A few years ago I wrote a short article about attorney labor unions. (Attorney Labor Unions article)
The point of that article is that attorneys are employees like anyone else. The rules are not any different simply because lawyers are involved.
There is a battle going on in Ohio whether Assistant Directors of Law for the Civil Division in the City of Cleveland are eligible for unionization. The issue boils down to whether or not these attorneys are public employees as that term is defined in the Ohio statute.
The City won round one in that the Ohio State Employment Relations Board held that the attorneys were not public employees because they act in a fiduciary capacity to public officals.
Read more about this interesting case and Mitch's observation in his post. Could be an important development for attorneys looking for more voice in the workplace.
Monday, January 6, 2014
Today, the NLRB announced that it will not seek Supreme Court cert. for its notice posting rule. Two circuit courts had struck down the rule, one of which was largely on extremely broad First Amendment grounds, so there was a chance that, even if not a full victory, the NLRB could have narrowed its loss. For whatever reason, the NLRB blinked. From the announcement:
The National Labor Relations Board (NLRB) has decided not to seek Supreme Court review of two U.S. Court of Appeals decisions invalidating the NLRB’s Notice Posting Rule, which would have required most private sector employers to post a notice of employee rights in the workplace.
The NLRB remains committed to ensuring that workers, businesses and labor organizations are informed of their rights and obligations under the National Labor Relations Act. Therefore, the NLRB will continue its national outreach program to educate the American public about the statute.
The U.S. Court of Appeals for the District of Columbia Circuit stated: “[I]t is also without question that the Board is free to post the same message [that is on the poster at issue] on its website.” The workplace poster remains available on the NLRB website. It may be viewed, displayed and disseminated voluntarily. In addition, the NLRB has established a free NLRB mobile app for iPhone and Android users to provide the public with information about the National Labor Relations Act.
I'm not going to lie: I'm disappointed that the NLRB didn't bring this to the Supreme Court. I understand that they thought their chances of winning is slim. However, I do think there was value in challenging the D.C. Circuit's incredibly broad rule. Of course, that's easy for me to say . . . .
The New Jersey Appellate Division just handed down a troubling opinion that, if not corrected or at least clarified on appeal, has the potential to provide employers with massively greater leverage in dealings with their employees. What is even more remarkable is that State v. Saavedra was decided in a state that is generally pretty permissive with respect to the actions employees can take in pursuing claims under its antidiscrimination and antiretaliation laws.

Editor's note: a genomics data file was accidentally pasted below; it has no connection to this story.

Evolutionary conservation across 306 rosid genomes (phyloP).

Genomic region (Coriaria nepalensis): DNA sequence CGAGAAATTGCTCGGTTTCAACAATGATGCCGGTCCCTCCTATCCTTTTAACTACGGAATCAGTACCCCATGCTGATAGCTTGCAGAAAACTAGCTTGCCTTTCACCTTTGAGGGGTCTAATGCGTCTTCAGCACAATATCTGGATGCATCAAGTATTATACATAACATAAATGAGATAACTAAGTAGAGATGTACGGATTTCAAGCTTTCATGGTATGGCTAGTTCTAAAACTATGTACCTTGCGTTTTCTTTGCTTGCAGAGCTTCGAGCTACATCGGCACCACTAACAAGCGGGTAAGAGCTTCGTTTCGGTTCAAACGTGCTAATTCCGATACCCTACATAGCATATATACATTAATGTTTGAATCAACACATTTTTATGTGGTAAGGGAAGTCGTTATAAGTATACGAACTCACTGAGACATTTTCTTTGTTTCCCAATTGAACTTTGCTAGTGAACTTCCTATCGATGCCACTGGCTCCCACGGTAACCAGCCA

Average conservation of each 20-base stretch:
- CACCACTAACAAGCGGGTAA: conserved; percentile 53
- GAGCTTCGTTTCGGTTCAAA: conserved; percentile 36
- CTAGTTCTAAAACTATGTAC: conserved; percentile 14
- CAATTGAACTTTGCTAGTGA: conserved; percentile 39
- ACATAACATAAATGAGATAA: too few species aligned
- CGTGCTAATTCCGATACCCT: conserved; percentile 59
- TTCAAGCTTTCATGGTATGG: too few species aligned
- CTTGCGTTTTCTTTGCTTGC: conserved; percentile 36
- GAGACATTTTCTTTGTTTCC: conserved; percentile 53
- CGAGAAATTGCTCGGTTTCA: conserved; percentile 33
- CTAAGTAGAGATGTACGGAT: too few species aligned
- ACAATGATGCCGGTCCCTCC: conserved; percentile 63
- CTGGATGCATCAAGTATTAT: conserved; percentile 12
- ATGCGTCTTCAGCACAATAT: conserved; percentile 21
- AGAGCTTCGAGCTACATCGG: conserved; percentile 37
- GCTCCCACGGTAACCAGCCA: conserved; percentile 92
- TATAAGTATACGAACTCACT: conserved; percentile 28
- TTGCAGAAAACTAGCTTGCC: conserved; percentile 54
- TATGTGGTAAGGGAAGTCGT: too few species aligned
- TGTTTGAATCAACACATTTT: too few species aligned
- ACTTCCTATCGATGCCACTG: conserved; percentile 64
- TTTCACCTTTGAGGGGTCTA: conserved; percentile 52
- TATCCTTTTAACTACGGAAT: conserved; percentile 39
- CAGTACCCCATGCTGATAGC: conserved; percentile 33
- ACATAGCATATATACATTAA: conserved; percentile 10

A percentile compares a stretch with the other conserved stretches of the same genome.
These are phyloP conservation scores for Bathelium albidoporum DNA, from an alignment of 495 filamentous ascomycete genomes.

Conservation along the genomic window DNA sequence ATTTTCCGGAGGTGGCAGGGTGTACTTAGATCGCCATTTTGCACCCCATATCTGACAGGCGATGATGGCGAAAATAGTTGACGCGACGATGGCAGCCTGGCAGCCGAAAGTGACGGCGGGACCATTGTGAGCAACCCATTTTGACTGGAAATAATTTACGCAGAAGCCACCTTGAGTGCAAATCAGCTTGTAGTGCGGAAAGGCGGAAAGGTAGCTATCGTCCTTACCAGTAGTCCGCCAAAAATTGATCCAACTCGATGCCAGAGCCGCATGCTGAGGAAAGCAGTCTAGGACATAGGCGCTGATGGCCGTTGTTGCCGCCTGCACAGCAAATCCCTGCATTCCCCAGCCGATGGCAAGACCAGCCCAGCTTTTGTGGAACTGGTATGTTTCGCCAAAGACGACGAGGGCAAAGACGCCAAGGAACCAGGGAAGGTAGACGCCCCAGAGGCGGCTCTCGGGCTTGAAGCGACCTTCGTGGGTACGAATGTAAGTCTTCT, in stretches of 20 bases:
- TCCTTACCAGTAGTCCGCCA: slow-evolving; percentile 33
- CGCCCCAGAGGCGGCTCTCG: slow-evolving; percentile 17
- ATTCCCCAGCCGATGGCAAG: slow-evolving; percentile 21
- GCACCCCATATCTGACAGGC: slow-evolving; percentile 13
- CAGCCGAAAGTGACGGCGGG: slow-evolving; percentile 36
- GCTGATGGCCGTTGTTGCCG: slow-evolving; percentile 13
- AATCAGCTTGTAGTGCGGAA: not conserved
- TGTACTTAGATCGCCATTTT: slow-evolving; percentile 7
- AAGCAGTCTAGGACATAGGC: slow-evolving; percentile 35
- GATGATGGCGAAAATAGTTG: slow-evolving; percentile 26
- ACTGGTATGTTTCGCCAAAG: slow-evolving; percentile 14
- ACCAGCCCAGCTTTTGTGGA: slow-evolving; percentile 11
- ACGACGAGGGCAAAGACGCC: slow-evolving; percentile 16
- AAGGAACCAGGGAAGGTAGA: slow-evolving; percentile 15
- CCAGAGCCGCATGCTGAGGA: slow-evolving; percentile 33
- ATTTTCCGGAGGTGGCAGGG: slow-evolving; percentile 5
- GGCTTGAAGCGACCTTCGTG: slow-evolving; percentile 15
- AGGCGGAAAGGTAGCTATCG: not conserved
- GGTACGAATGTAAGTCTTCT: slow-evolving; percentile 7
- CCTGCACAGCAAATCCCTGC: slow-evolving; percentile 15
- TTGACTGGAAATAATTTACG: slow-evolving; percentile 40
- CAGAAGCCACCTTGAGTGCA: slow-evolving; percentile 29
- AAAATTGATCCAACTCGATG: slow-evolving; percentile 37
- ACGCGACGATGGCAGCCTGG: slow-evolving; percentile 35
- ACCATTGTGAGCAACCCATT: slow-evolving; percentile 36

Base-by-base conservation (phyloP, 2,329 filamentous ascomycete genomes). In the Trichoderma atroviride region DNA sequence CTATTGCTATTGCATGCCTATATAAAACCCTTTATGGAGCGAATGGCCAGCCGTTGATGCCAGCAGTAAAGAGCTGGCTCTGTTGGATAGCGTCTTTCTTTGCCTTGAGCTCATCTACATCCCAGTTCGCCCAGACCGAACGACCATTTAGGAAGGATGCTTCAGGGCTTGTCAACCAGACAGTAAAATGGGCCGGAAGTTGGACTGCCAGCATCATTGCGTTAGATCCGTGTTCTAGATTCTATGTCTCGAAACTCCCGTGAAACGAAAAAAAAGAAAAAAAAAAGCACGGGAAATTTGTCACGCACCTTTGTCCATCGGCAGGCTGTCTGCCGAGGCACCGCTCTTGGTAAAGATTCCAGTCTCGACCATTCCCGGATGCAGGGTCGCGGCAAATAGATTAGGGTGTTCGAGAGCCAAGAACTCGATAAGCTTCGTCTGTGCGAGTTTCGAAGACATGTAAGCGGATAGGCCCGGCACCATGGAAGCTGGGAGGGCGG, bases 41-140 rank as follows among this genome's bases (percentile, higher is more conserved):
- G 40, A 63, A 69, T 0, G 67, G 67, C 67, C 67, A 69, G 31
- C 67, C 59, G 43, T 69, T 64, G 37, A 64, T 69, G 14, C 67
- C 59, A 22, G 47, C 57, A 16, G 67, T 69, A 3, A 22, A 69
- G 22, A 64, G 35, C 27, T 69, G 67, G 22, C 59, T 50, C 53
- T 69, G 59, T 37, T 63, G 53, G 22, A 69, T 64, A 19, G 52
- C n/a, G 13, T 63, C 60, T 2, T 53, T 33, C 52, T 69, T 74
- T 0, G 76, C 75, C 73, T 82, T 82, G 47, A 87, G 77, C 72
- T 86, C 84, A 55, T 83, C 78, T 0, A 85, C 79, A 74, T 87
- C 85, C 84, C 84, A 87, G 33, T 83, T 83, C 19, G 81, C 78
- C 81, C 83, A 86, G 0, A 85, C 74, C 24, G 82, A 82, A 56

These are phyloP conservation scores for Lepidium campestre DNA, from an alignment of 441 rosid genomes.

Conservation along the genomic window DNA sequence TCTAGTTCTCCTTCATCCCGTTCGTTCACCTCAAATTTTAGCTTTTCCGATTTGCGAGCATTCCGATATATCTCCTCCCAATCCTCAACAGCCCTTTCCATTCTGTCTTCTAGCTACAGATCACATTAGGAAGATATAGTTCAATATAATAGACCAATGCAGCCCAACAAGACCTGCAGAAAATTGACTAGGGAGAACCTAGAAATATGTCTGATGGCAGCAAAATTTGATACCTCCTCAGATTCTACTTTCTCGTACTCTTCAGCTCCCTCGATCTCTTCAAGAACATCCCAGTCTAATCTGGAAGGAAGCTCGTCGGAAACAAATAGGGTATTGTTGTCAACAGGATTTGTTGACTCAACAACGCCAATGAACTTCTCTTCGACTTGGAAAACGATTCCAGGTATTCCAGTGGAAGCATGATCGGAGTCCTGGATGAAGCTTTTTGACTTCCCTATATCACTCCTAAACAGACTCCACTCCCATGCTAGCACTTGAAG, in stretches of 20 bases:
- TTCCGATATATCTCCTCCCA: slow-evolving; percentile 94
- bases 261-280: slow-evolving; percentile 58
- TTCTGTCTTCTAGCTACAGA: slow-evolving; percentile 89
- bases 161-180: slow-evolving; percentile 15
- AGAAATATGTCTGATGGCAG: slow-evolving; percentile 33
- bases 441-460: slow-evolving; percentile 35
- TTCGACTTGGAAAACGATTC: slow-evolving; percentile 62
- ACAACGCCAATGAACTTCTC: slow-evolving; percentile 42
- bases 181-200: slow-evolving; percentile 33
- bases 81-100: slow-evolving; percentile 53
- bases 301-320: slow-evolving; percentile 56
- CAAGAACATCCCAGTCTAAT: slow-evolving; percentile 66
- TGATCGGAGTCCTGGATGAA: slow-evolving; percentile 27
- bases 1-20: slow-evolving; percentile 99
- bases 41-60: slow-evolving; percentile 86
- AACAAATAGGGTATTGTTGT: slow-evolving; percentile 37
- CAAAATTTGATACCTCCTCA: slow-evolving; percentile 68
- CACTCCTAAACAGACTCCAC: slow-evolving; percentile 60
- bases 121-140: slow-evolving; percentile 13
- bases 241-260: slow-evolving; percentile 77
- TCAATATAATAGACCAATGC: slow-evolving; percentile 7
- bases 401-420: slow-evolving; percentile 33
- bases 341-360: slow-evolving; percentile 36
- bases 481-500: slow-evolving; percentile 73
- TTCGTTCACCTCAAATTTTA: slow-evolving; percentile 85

As the caption suggests, Saavedra is a criminal prosecution, with the defendant having been indicted for “official misconduct” and theft. Her sin was taking a number of documents from her employer, the North Bergen Board of Education, for possible use in her civil suit for discrimination and for retaliation in violation of the New Jersey Conscientious Employee Protection Act. In a nutshell, defendant took hundreds of documents from the Board; her attorney in her civil case against the Board used some of them during the discovery phase of the suit. When her attorney then turned over the documents to Board attorney in the civil suit, that attorney notified the Board's general counsel “who brought the matter to the attention of the Hudson County Prosecutor, who determined that the matter should be presented to a grand jury.” Indictment followed.
Some of the documents contained sensitive information about students, parents, and Board financial dealings (including a parent’s bank statement and a list of students to be seen by a school psychologist). The opinion suggested that the Board could suffer legal liability from the disclosure of such information. But, unlike, say, Erik Snowden, Ms. Saavedra apparently did not publish the documents and appeared not to share them with anyone but her attorney.
The Appellate Division upheld the indictment, and I confess to lacking the expertise to analyze the criminal aspects of this case, although I remain skeptical that any employee who removes documents from a workplace is guilty of theft and, if it is a public workplace, guilty of criminal “official misconduct.” I note that the plaintiff had a pretty low level position, but “official” for purposes of the statute seems to mean only that the defendant is a public employee. The court also had no difficulty with finding that an intent to use the documents to further her civil litigation satisfies the “personal benefit” element of the offense. These conclusions mean that most, if not all, New Jersey public employees face the risk of criminal charges for similar conduct
It is possible that I’m being too harsh, however. First, the Board apparently had a policy in place and employees were trained regarding appropriate use of such documents, so, contrary to the defense attorney’s claim, this wasn’t exactly like someone taking work home. Second, some documents appear to have been originals, and the court refers to evidence that defendant had purposes other than using the documents in support of her civil suit, including “disrupt[ing] the psychiatric treatment of students with special needs,” and exposing the Board to liability. How persuasive that evidence might be is another question, but the possibility may take Saavedra out of the garden variety claims of employees “purloining” employer documents.
What’s surprising about the case is that New Jersey has been especially protective of employees who engage in self-help to document claims under its Law Against Discrimination or its Conscientious Employee Protection Act. While the federal courts would likely hold that firing an employee for stealing documents is not actionable retaliation under, say the antidiscrimination laws, e.g., g., Laughlin v. Metro. Washington Airports Auth., 149 F.3d 253 (4th Cir. 1998) (taking documents from supervisor’s desk not protected under Title VII); cf Niswander v. Cincinnati Insurance Co., 529 F.3d 714 (6th Cir. 2008) (balancing employee and employer interests), New Jersey engages in a much more nuanced analysis.